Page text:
Georges Braque

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Braque, Georges

(zhôrzh bräk), 1882–1963, French painter. He joined the artists involved in developing fauvismfauvism
[Fr. fauve=wild beast], name derisively hurled at and cheerfully adopted by a group of French painters, including Matisse, Rouault, Derain, Vlaminck, Friesz, Marquet, van Dongen, Braque, and Dufy.
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 in 1905, and at l'Estaque c.1909 he was profoundly influenced by Cézanne. He met Picasso, and the two simultaneously explored form and structure with results that led to the development of cubismcubism,
art movement, primarily in painting, originating in Paris c.1907. Cubist Theory

Cubism began as an intellectual revolt against the artistic expression of previous eras.
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. In works such as the monumental Nude (1907–8; Cuttoli Coll., Paris) Braque exemplified the analytical phase of the movement with his keen sense of structure and orderly method of decomposing an object. In 1911 he introduced typographical letters into his canvases and soon began working in collagecollage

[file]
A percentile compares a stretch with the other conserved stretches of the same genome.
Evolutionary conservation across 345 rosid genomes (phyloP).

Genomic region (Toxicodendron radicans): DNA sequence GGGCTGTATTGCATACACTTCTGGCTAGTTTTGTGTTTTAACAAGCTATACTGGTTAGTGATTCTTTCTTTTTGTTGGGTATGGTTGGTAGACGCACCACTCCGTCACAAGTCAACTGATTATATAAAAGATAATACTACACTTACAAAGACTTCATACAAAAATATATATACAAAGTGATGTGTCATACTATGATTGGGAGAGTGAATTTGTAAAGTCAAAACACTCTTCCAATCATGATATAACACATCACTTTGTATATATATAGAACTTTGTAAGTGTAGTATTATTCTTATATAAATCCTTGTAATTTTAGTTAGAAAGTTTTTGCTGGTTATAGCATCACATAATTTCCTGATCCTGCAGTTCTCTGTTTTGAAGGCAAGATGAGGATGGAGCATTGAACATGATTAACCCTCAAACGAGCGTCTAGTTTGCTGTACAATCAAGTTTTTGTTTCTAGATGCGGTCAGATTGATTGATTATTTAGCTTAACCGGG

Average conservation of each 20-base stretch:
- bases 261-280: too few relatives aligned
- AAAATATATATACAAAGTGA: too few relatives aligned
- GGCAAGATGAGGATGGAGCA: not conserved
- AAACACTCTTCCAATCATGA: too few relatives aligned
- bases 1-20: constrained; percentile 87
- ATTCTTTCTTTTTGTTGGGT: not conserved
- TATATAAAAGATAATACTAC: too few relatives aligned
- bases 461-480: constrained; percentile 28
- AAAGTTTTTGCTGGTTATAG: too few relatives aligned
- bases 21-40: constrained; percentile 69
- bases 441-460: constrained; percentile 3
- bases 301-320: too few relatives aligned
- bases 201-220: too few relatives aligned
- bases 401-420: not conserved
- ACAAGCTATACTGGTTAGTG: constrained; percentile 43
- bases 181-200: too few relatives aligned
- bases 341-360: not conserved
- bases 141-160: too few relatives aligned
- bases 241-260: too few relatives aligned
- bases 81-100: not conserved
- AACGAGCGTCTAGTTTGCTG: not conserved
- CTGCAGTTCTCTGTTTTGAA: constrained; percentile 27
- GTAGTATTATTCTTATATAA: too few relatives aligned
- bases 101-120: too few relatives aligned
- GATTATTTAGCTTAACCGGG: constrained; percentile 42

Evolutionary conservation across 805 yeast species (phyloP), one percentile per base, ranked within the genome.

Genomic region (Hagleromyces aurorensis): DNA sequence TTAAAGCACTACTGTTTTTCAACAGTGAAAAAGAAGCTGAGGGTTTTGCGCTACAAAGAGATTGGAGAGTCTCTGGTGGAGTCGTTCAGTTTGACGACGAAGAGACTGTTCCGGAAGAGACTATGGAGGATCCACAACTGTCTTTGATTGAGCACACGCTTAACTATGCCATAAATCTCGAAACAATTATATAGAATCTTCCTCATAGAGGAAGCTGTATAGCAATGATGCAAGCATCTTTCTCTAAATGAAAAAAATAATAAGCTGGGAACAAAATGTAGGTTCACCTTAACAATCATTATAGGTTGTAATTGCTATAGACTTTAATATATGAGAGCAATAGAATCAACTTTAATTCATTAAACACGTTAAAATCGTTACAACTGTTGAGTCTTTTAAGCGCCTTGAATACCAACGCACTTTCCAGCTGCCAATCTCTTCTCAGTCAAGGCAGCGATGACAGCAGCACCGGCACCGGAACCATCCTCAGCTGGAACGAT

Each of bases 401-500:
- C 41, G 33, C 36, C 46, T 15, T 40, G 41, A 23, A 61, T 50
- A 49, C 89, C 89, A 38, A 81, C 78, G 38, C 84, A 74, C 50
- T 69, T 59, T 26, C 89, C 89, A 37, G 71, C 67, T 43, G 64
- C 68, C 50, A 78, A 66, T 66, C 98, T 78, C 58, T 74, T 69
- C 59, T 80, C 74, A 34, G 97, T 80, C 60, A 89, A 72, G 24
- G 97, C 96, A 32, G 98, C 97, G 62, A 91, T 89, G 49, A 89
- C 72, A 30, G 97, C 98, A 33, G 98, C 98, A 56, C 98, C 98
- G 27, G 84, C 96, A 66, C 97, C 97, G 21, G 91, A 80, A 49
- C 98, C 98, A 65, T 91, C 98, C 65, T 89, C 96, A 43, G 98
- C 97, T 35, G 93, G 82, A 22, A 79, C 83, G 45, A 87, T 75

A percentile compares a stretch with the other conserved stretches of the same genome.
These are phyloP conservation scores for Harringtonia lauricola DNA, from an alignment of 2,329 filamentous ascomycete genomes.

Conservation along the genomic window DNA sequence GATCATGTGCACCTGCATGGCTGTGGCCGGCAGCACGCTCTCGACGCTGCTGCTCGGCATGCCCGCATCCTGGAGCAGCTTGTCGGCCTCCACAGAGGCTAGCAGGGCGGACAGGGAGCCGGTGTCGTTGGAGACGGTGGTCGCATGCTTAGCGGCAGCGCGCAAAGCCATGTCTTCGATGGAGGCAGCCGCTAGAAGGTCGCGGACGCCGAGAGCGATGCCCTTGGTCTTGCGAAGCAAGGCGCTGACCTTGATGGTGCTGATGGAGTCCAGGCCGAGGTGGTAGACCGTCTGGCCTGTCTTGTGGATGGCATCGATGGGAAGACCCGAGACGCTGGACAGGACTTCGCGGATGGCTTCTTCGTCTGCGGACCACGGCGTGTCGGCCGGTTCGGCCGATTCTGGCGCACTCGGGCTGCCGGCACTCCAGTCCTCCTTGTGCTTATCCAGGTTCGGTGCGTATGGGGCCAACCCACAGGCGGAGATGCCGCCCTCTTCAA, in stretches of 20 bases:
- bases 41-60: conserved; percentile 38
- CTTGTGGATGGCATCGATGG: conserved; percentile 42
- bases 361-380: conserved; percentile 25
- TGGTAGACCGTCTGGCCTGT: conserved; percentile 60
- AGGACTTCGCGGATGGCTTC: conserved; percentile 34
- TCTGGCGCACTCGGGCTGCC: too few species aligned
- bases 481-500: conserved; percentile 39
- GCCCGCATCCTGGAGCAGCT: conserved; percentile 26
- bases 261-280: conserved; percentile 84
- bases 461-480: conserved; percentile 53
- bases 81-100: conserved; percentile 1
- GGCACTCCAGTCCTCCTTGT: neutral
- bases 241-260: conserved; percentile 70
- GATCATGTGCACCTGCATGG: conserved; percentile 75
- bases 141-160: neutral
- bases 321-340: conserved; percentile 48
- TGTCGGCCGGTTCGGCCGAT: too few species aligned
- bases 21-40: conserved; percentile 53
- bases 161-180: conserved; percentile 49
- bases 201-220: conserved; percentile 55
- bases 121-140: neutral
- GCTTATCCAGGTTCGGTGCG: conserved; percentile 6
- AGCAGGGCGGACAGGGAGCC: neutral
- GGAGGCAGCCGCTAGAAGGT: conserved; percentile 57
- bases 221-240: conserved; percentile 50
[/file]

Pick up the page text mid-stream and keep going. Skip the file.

[Fr.,=pasting], technique in art consisting of cutting and pasting natural or manufactured materials to a painted or unpainted surface—hence, a work of art in this medium.
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. After World War I, in which he was badly wounded, Braque veered away from the angularity of early cubism and developed a more graceful, curvilinear style, predominantly painting still life. His works showed restraint and subtlety both in design and color (e.g., The Table, Pulitzer Coll., St. Louis). Braque is represented in leading galleries in Europe and the United States.

Bibliography

See his notebooks (tr. 1971); studies by W. Hofmann (1961), E. B. Mullins (1969), and F. Ponge et al. (tr. 1971).

Braque, Georges

 

Born May 13, 1882, in Argenteuil; died Aug. 31, 1963, in Paris. French artist; studied in the fine-arts schools of Le Havre and Paris.

Beginning in 1905, Braque painted landscapes in the spirit of fauvism. Beginning in 1908 he came under the influence of P. Cézanne; this made him, along with P. Picasso, a founder of cubism. In almost monochromatic cubist compositions (Still Life of Musical Instruments, 1908; Woman With Guitar, 1913—National Museum of Modern Art, Paris), Braque strove for abstraction of form and variety of texture. He included bits of paper and wood in his paintings and added sand to them. After 1917, Braque gradually moved away from cubism and painted flat canvases of more varied color (still life’s, landscapes, and pictures with human figures), in which the line achieved an almost ornamental expressiveness and flexibility. Braque also worked as a graphic artist, sculptor, and theater artist.

REFERENCE

Hauert, R., and A. Verdet. Georges Braque. Geneva, 1956.
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